Course Materials

Thesis-specific material is developed by the student, under the advice of the Instructor.

Reading (under development)

Becker, Howard S. (1998). Tricks of the trade: how to think about your research while you're doing it. Chicago, Ill., University of Chicago Press. Amazon

Thomas, Robert Murray and Dale L. Brubaker. Theses and Dissertations: A Guide to Planning, Research, and Writing. Corwin Press, 2nd edition, 2007. Amazon

The Basics of Academic Writing, Dr. Kendra Gaines, Graduate Writing Resource, The University of Arizona.

How Not to Plagiarize

Sites that discuss the wrong doing of plagiarism and tells you how to avoid it. The first link includes guidelines on how to appropriately cite sources in your report. 

http://www.dartmouth.edu/~sources/about/what.html
http://webster.commnet.edu/mla/plagiarism.shtml

Citation

Citing your Resources, RWU Libraries

Style Manual Used by SAAHP

Student Participation

Refer to format, above. Students are expected to take the initiative in adhering to the schedule for completing work, attending occasional class meetings, and meeting individually with the Instructor.

Retain absolutely all records of research, correspondence (including thank-you letters to professionals who help you during your research), meetings, site visits, drafts and any other project-related material. Compile in an organized manner, for submittal with the final report.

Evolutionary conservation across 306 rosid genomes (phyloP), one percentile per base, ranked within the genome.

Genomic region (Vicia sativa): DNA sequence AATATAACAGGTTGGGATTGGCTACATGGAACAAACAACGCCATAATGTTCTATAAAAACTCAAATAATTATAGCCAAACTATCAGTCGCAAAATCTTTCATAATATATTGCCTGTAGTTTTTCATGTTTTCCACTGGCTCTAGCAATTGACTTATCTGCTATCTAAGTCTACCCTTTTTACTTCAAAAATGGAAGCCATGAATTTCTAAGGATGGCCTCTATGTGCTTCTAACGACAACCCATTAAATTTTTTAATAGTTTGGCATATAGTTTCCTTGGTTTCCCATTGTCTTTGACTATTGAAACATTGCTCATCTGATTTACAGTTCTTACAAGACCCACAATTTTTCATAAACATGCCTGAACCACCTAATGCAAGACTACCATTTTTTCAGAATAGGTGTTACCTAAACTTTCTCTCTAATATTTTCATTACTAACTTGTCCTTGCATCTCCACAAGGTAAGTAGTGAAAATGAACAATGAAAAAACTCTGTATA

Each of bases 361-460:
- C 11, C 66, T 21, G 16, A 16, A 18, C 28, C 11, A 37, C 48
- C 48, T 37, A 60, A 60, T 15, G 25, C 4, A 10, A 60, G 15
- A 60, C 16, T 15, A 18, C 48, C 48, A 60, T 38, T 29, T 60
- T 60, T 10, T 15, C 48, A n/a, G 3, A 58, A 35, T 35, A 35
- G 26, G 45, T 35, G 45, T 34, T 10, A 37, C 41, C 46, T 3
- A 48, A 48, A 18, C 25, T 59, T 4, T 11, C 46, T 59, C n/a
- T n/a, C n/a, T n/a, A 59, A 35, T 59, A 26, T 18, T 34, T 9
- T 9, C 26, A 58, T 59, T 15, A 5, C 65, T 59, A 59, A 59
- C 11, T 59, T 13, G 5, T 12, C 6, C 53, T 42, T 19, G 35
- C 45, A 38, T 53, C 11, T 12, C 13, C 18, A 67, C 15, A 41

Students are required to discuss their thesis at the end of the semester in a quasi-public presentation to fellow students, and/or practitioners and the public.

Skills

Conceptual Creating examined conceptualizations of select objects of study — i.e., theory-building.
Philosophical Becoming critically self-aware of your normative perspectives (calling into view the "philosophy of social science," including ontology and epistemology)
Methodological Applying investigative strategies to address scholarly questions.
Analytical
Unpacking a whole into its component parts; examining a complex object, its elements, and interdependences.
Communicative Building, supporting, and presenting an evidence-based position or argument.
Writing Producing a clearly written research proposal and well-documented thesis.

Evaluation (Grading Policy)  

The final grade is based on the thesis submitted. Consideration will also be given to the presentation, material compiled during your work, and the student completing the course requirements on time and in a professional manner.

Thesis Document

Thesis shall be converted to an Adobe PDF file for distribution. Two bound copies shall be printed on archival paper stock, 8-1/2" by 11".

Syllabus – Schedule of Class Meetings

Occasional class meetings, as scheduled by the Instructor. Meetings between student and Instructor are to be set up by the student.

Assignments

Varies.

NAAB Matrix

To be included.

Format

  • Regular meetings with the faculty member.
  • Use of primary and secondary sources.
  • Use of recognized, professional methods for citation and documentation.
  • Assessment of student proficiency of skills employed in the field and consideration of the skills in addressing the scope of the thesis work.
  • Thesis proposal